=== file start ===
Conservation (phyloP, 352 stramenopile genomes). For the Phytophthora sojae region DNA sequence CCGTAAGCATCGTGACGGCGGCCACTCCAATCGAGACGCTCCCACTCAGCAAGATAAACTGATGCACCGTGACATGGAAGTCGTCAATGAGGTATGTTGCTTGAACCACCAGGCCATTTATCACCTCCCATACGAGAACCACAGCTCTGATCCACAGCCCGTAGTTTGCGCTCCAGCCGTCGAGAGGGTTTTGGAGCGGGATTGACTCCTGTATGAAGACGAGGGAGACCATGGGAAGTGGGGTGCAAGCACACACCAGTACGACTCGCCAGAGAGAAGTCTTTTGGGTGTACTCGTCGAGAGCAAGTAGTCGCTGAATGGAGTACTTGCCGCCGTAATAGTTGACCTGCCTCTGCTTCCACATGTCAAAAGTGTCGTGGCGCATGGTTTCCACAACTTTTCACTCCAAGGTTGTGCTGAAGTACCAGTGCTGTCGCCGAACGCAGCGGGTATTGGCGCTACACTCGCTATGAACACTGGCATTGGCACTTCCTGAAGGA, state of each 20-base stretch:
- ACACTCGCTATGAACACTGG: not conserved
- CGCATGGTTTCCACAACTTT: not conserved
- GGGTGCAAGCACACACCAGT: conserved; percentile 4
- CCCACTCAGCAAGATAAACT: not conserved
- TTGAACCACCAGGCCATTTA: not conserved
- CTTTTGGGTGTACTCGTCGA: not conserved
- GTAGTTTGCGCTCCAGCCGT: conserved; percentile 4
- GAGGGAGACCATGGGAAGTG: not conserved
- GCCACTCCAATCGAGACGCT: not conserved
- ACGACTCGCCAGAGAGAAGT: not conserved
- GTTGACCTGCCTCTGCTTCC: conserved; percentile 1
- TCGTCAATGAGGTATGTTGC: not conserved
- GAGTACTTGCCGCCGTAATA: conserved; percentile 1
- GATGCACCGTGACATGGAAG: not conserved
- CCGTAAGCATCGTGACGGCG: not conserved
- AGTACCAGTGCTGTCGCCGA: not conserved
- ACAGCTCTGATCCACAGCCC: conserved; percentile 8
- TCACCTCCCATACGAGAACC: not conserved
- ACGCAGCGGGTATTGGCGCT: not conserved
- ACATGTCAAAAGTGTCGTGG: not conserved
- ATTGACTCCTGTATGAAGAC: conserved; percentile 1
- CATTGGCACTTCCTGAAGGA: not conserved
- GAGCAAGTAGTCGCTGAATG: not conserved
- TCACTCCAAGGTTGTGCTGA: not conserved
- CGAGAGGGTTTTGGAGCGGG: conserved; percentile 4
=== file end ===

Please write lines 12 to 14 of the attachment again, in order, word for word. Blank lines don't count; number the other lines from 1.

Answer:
- GTTGACCTGCCTCTGCTTCC: conserved; percentile 1
- TCGTCAATGAGGTATGTTGC: not conserved
- GAGTACTTGCCGCCGTAATA: conserved; percentile 1